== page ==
January 14, 2010

A Somewhat Close to Anarcho-Capitalism Success Story

Ivorian tax-free rebel city flourishes

...Soroland may not be a breakaway zone, but for seven years the inhabitants of this zone have got used to living without government taxes, customs charges and even water and electricity bills...

I have to admit I have a growing curiosity about the ideas of anarcho-capitalism and it's feasibility. Perhaps it grows out of my growing discontent with the state, any state. The idea of anarchy used to bring me images of malcontented youths throwing rocks through Starbuck's windows. Typically, those are socialist anarchists and though they do constitute the largest block of anarchist thought, they do not own it.

As per Wikipedia anarcho-capitalism is defined as an individualist anarchist political philosophy that advocates the elimination of the state and the elevation of the sovereign individual in a free market. In an anarcho-capitalist society, law enforcement, courts, and all other security services are provided by voluntarily-funded competitors such as private defense agencies rather than through compulsory taxation, and money is privately produced in an open market. Because personal and economic activities are regulated by the natural laws of the market through private law rather than through politics, victimless crimes, and crimes against the state are rendered moot.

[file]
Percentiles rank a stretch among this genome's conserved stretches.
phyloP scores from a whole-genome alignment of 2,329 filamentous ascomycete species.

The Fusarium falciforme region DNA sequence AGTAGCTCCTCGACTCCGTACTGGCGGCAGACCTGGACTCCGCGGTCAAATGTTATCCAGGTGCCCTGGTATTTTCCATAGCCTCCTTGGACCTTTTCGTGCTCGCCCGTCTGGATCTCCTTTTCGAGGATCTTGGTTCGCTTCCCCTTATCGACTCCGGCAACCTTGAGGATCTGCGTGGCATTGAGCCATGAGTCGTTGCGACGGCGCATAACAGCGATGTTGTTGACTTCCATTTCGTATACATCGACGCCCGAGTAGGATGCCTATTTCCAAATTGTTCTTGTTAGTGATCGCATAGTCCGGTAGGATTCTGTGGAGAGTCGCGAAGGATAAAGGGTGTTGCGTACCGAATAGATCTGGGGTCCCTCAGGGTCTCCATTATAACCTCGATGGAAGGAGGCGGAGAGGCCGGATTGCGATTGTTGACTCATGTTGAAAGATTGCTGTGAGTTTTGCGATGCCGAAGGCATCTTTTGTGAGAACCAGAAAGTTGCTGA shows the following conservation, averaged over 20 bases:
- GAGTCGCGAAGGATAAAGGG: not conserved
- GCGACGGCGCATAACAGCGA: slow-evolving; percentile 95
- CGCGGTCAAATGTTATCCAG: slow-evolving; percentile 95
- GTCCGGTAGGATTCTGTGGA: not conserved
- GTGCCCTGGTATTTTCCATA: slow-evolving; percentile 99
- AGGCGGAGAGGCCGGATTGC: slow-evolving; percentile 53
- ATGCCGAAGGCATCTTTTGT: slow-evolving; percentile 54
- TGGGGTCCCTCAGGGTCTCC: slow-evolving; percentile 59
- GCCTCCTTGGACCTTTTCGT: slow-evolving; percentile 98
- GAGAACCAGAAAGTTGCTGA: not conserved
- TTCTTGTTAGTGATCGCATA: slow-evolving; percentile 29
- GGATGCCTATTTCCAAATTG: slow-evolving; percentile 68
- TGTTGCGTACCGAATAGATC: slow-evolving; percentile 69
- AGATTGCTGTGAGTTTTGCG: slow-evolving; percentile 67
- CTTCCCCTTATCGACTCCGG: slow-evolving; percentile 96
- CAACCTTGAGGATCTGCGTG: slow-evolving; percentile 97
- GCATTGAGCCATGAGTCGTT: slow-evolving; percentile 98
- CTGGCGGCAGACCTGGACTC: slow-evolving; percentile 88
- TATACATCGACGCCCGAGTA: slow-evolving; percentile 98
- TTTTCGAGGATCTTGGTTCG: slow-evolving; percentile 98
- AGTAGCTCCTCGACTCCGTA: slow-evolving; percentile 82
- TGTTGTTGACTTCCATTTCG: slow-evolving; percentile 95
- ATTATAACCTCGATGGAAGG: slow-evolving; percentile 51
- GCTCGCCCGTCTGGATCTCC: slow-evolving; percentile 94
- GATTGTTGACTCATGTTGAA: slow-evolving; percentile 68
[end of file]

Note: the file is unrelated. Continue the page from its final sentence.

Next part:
My interest in AC began after learning more of Taoist thought in ancient China. The Taoists advocated pure freedom from the state, no interference by the state in economy or society. The Taosists were found by a contemporary of Confucius, Lao Tzu. Similarly to the Randian objectivist philosophy, Lao Tzu taught that it was the individual and his happiness was the integral component of a workable and healthy society. He had a healthy distrust of centralized governments and rightfully so as he lived in a time of turbulence, violence and abusive state power.

He was especially critical of the war making ability of the state. " "The people hunger because theft superiors consume an excess in taxation" and, "where armies have been stationed, thorns and brambles grow. After a great war, harsh years of famine are sure to follow."

His basic tenet is familiar to libertarians. Keep government simple and inactive. The antithesis to what we are witnessing in the United States and most of the world today.

It would certainly take a seismic shift in thinking, one perhaps brought about by calamity. Argentina shows a prime example of the state dissolving into anarchy. Areas of Mexico, the favelas in Brazil, many other countries are in the terminal phase of statism. Is it to idealistic to hope that in the face of government failures we will see more people running from government, instead of running to it for solutions? The example above, coming from Africa of all places, gives one a glimmer of hope.

h/t to Von Mises.org for mind broadening ideas!
Blog Widget by LinkWithin